Behind one of the best lines in the NFL, and with the assistance of backs Barry Word and Christian Okoye, DeBerg led the team with 3,444 passing yards, 23 touchdowns and a then career low four interceptions.
He also led the league with a 0.9 interception percentage, which included a career-high (and team-record) 223 passes without an interception.
In order for the Chiefs to qualify for the playoffs, they had to beat the San Diego Chargers in Week 16.
Playing with a fractured finger, DeBerg led the Chiefs to victory.
Greetings! Steve DeBerg…broken finger with a plastic peg in that finger which stuck out of the end of the cast. Played anyway!
Toughness is a Choice!😎💯 pic.twitter.com/6v73wxbswj
— David Crawford (@coachcraw4d) July 31, 2020
After the game, he was praised for his gutty performance by safety Deron Cherry.
“Steve DeBerg’s an inspiration to this entire team,” said Cherry. “He’s our MVP, as far as I’m concerned.”
Unfortunately, in the Wild Card round against the Dolphins, the Chiefs could only muster one touchdown pass from DeBerg and settled for three field goals in a close 17-16 loss.
Despite the loss, DeBerg completed 17 of 30 pass attempts for 269 yards, one score and a pick.
In 1991, the Chiefs returned to the playoffs after a 10-6 season.
DeBerg started 15 games and passed for 2,965 yards, 17 touchdowns and 14 interceptions.
Let's go Chiefs! (Yes, I still love Steve DeBerg.) pic.twitter.com/f63Dgo36Gc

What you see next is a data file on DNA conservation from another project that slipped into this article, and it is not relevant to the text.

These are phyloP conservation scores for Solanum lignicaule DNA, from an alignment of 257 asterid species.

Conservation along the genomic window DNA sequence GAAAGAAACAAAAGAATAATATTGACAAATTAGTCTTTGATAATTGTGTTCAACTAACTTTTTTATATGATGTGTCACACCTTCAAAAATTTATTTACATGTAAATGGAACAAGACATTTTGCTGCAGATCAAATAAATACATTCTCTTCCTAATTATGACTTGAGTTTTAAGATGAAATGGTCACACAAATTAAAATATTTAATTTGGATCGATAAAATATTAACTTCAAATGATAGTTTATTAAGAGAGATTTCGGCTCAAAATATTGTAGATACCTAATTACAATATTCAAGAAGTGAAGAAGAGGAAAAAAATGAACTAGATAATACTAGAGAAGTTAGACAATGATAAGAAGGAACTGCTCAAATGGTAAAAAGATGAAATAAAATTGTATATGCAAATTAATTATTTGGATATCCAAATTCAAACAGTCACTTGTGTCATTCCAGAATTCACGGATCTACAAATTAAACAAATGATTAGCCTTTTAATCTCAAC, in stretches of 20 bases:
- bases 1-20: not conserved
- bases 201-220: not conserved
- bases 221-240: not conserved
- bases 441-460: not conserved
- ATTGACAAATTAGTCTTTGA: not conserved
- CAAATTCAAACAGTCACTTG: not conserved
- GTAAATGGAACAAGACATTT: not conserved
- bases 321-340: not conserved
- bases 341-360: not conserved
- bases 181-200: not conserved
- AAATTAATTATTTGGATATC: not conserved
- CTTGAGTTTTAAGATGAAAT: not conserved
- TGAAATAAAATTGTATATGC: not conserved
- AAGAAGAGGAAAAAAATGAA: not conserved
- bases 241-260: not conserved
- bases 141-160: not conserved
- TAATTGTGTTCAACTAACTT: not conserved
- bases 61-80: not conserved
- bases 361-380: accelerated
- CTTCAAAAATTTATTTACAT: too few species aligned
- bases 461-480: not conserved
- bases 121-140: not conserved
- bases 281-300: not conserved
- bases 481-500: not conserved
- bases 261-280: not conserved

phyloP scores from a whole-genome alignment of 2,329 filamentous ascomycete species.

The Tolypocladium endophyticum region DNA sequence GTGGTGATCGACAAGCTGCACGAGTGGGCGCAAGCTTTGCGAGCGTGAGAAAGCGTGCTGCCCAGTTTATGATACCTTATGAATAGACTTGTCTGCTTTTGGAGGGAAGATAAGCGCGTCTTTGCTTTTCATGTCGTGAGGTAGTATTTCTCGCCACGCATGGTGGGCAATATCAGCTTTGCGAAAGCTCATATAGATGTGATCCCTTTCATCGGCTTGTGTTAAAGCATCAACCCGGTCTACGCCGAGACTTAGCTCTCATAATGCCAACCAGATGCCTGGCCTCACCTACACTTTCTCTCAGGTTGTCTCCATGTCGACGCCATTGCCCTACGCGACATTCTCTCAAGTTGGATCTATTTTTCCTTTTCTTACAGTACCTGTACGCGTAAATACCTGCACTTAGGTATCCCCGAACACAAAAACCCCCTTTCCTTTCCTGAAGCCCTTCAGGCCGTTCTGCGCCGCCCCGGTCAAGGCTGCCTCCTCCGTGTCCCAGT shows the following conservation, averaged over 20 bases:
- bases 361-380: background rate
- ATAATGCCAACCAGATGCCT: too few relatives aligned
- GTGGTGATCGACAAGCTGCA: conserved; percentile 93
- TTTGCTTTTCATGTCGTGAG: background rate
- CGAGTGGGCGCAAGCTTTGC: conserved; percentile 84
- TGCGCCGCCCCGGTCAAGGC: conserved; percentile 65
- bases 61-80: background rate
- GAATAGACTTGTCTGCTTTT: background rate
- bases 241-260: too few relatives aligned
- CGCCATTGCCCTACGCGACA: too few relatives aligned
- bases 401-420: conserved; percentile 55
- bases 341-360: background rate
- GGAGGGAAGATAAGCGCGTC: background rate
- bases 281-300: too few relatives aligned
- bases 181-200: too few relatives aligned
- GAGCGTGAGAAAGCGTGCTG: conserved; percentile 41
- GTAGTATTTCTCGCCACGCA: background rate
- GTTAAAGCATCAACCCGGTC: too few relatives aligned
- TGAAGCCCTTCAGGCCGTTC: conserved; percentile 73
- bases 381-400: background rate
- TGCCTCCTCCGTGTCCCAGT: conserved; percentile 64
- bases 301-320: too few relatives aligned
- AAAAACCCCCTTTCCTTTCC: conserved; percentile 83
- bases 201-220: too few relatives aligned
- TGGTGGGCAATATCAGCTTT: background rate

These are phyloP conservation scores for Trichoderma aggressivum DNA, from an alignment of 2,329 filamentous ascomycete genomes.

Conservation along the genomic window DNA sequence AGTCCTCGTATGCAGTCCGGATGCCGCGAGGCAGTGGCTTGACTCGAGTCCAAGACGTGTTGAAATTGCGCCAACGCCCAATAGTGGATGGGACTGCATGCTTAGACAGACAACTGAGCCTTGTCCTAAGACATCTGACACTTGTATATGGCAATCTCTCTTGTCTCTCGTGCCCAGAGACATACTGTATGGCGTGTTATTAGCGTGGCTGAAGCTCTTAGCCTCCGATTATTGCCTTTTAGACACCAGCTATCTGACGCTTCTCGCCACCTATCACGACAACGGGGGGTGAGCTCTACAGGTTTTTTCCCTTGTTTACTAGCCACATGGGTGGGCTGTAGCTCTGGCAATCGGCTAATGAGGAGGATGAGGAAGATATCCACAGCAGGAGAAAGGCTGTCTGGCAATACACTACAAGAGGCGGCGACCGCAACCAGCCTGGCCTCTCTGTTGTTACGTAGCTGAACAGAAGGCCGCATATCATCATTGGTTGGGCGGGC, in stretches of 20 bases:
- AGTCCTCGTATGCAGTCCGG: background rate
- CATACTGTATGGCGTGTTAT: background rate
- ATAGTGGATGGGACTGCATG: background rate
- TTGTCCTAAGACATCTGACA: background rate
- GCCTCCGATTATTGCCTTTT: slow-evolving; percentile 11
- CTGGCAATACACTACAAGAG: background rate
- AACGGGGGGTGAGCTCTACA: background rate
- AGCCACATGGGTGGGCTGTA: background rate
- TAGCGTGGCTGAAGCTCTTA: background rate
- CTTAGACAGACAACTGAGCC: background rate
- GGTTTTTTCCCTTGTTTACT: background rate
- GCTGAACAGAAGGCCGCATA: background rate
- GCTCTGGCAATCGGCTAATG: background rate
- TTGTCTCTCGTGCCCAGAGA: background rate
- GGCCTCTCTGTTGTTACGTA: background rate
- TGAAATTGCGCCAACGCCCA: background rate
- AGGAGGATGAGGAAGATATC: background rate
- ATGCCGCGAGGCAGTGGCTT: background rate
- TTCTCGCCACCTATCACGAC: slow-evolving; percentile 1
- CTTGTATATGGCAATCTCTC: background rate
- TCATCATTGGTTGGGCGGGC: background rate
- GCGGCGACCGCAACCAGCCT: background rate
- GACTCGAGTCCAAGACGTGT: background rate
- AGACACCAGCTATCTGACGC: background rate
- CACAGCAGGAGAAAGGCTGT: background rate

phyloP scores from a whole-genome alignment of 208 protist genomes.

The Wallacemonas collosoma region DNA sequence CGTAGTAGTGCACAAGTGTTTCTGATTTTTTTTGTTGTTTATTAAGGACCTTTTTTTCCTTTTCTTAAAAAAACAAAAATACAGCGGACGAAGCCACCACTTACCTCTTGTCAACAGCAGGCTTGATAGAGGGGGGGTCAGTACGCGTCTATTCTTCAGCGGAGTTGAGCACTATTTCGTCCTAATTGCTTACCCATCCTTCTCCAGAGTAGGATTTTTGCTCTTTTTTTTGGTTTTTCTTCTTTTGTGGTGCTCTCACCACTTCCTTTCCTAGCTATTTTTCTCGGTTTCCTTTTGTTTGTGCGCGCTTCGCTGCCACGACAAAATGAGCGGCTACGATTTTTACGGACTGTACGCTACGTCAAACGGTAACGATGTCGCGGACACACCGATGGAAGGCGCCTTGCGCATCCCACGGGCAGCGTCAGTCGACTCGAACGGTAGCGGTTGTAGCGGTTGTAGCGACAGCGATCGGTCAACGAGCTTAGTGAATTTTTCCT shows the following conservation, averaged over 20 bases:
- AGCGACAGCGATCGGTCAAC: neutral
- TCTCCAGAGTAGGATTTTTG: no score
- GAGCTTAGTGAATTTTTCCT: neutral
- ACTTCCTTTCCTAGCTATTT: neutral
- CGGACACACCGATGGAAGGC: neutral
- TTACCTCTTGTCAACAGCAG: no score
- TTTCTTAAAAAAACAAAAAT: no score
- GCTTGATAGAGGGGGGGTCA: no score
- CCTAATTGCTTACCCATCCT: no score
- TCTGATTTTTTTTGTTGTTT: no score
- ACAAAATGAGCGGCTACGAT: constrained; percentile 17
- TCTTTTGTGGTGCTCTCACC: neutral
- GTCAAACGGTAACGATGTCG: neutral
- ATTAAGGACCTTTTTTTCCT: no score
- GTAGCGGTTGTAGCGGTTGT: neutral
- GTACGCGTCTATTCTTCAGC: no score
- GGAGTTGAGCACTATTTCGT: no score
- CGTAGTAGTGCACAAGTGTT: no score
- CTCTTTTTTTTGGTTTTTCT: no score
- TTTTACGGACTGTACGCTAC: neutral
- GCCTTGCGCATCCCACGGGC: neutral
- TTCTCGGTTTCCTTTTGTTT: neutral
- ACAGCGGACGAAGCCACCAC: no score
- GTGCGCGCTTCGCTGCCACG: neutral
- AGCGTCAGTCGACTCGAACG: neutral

— Mike Ryan (@mikeryan) January 16, 2016
For the first time since the franchise’s victory in Super Bowl IV in 1969, Kansas City won a playoff game in the ‘91 postseason.
After DeBerg threw a touchdown pass, and the Chiefs did just enough to hang on for a gritty 10-6 victory over the Raiders, DeBerg was giddy.
“This is the first playoff game I have ever won,” said DeBerg after the game. “I’m going to enjoy it and hopefully this won’t be the last one I get to enjoy.”
Unfortunately, that would be his last playoff game victory with the Chiefs.
The following week, Kansas City was crushed by Buffalo 37-14.
It was the Bills’ first victory of the postseason on their way to a berth in Super Bowl XXVI.
DeBerg was knocked out of the game early due to a thumb injury and backup Mark Vlasic took over.
Although DeBerg had helped lead the Chiefs to two playoff appearances, he was released after the season.